Discovering a New Path at Lorain County JVS

When you hear the word landscape, mulch and plants most likely come to mind. At Lorain County JVS, it means so much more. Their Landscape and Greenhouse Management (LGM) program offers students an introduction into diverse career opportunities within the year-round green industry.

Beth Berthold, LGM Instructor, wants people to understand the diversity of her career tech program. “Our career field is very wide-ranging. Students can be park rangers, teachers, scientists, or go into sales. The options are plentiful,” said Berthold. “We are not only a landscape program, in the generic sense of the word, but our students learn landscape and floral design, golf course and sports turf management, as well as aquaponics and hydroponics systems.”

The aquaponics system, located in the on-campus greenhouse, is what caught the attention of senior student Sydney Collier. According to Collier, she never thought that she would go to the JVS, but during a tour her sophomore year, all of that changed.

“I saw the aquaponics system, and I thought it was so cool because it had fish in it and was a soilless system that was growing plants. That day I knew I had to be at the JVS and in this lab. I’m happy every day that I made that choice.”

Discovering a new passion that day, and becoming a student in the LGM program the following year, lead Collier down another path she didn’t see coming.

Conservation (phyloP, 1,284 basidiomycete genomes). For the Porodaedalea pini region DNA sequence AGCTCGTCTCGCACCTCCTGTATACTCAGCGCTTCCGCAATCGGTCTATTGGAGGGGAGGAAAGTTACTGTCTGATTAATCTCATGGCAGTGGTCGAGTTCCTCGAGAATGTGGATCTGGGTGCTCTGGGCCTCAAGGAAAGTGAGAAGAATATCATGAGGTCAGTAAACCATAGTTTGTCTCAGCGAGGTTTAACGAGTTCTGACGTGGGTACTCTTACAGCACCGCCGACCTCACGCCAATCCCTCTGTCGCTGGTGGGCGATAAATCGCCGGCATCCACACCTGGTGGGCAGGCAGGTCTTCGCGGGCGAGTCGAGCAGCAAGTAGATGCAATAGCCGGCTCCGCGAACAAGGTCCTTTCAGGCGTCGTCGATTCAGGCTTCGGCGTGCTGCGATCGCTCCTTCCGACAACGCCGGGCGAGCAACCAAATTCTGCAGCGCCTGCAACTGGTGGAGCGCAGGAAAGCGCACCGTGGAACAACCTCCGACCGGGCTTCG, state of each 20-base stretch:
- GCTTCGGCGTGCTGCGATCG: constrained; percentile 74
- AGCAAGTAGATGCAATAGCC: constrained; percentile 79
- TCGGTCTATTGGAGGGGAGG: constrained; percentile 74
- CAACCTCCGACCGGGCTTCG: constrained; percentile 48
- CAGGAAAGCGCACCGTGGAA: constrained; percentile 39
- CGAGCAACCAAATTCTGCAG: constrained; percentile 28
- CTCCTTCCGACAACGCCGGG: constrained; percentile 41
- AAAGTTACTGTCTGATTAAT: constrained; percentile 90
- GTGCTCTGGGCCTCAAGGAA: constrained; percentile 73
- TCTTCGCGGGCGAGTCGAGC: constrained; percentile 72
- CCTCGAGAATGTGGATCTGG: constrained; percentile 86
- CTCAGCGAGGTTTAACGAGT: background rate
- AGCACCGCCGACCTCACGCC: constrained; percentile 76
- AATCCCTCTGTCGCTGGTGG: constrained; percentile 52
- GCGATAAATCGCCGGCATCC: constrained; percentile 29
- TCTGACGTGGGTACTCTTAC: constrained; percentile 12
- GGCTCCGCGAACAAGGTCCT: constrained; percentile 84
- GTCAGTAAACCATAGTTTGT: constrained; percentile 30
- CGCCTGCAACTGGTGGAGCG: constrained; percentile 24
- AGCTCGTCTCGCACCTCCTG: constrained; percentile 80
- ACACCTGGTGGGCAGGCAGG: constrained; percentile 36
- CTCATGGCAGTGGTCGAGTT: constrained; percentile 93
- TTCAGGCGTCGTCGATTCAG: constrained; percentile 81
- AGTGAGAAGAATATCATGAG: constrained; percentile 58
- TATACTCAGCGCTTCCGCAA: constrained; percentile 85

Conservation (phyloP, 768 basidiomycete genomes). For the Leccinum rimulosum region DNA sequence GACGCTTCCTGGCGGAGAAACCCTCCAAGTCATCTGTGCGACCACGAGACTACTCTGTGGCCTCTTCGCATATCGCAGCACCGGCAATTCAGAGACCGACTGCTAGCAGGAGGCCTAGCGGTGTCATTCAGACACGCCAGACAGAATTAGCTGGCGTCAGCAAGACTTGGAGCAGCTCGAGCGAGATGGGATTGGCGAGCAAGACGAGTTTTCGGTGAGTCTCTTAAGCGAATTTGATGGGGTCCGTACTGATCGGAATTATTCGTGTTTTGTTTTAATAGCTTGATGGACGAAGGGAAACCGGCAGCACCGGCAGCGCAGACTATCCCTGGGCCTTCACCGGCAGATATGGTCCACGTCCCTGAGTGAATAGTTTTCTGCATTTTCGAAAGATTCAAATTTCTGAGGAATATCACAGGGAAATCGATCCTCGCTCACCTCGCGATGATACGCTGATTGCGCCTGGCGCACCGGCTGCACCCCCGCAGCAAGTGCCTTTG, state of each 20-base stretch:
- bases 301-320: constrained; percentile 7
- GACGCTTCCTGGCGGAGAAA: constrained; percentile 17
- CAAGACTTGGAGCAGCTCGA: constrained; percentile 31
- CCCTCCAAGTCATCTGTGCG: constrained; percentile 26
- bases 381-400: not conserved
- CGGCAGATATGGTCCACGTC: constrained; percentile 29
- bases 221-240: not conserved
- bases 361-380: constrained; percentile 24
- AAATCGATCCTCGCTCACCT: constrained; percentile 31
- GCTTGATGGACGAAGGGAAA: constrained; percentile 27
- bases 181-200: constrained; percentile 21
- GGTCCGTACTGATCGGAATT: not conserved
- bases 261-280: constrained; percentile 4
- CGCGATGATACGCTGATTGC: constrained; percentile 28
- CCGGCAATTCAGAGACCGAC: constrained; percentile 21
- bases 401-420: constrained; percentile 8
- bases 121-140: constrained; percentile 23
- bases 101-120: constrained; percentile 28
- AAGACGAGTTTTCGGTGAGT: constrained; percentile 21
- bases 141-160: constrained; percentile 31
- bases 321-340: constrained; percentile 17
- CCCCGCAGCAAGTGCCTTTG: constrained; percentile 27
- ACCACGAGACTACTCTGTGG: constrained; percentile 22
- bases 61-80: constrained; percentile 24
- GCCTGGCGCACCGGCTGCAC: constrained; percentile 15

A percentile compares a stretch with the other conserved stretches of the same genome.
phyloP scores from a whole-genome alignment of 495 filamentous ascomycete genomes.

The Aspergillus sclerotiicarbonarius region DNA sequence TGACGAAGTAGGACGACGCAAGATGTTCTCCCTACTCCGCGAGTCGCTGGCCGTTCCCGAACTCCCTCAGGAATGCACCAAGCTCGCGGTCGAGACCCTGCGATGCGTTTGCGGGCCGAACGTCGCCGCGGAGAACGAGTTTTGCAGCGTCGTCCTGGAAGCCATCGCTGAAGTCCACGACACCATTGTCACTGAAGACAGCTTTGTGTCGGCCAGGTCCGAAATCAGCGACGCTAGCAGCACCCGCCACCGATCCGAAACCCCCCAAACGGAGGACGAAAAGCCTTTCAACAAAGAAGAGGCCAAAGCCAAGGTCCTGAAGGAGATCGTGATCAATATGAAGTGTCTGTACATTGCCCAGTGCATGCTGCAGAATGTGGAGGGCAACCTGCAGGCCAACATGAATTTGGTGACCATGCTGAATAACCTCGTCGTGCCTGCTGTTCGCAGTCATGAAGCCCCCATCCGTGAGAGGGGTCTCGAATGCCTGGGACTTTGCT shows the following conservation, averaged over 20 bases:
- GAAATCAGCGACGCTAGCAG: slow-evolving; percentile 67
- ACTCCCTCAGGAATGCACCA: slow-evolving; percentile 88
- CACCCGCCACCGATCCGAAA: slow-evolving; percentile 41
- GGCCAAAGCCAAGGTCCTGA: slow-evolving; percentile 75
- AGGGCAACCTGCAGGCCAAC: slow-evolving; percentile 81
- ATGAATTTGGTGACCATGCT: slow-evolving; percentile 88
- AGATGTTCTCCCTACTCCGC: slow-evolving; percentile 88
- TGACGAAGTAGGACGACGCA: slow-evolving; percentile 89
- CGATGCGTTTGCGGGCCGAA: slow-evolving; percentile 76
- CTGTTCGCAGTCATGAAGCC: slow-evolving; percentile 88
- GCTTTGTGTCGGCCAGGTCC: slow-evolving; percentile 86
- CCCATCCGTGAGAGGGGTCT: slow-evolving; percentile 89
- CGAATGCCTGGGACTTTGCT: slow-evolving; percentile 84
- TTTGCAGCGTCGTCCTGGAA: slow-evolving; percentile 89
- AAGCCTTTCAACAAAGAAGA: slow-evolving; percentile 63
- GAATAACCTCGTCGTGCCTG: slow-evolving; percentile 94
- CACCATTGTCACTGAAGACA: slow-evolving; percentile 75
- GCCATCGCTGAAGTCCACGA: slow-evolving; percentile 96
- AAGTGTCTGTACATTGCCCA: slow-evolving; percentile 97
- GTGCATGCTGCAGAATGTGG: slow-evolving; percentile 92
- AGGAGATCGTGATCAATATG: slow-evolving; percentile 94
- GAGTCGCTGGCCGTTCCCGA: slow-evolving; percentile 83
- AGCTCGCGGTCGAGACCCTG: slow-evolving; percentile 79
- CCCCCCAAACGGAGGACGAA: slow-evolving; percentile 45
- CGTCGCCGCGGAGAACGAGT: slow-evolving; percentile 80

Berthold presented an assignment to Collier; come up with a hands-on project for elementary students that had something to do with recycled materials and a planter. Collier jumped at the chance, and got to work.

“After some research, I found a way to take a water bottle, cut it in half and flip it over to make a planter,” shared Collier. “But then I had to do a lot of problem solving, especially with different types of bottles, their flexibility, and just the way the bottles were shaped. I went through four or five different prototypes before I found a solution that worked. In the end, I was able to create a hand-held hydroponics system.”

When Berthold saw what Collier had accomplished, she knew this had the potential to be more. So Collier’s next step was to research science curriculums, to see if this was something she could take into local school districts to teach younger students.

“This is exactly what I want people to know about the JVS and my program,” said Berthold. “One little assignment has turned into a lesson plan for the next generation to learn about plants, farming and science.”

Jason Kaczay, Lorain County JVS Supervisor, shared that Collier had to look into the Ohio Learning Standard for Science to see what standards were applicable to the project she had created.

“Sydney looked at the Extended Standards provided by the Ohio Department of Education (ODE) to offer insight about the levels of complexity for the lesson,” said Kaczay. “This helped her gain an understanding of what was needed to create a lesson plan that tied to the current curriculum for the ODE.”

To date, Collier has taken her lesson plan to four local elementary schools and has taught local 2nd and 3rd graders about hydroponics. When asked what her favorite part in all of this has been, Collier is quick to answer. “I love watching the students’ faces light up when we walk in carrying plastic water bottles and some type of plant. They have no idea what they are going to learn, but they know it is going to be fun. Then after the lesson, I love the ah-ha moment, when it all sinks in and they get it.”

Collier plans on attending Ohio University this fall to study wildlife and conservation biology. It is her hope that more people discover all that Lorain County JVS has to offer. “I found my path here and I know that I will take with me all the lessons that I have learned.”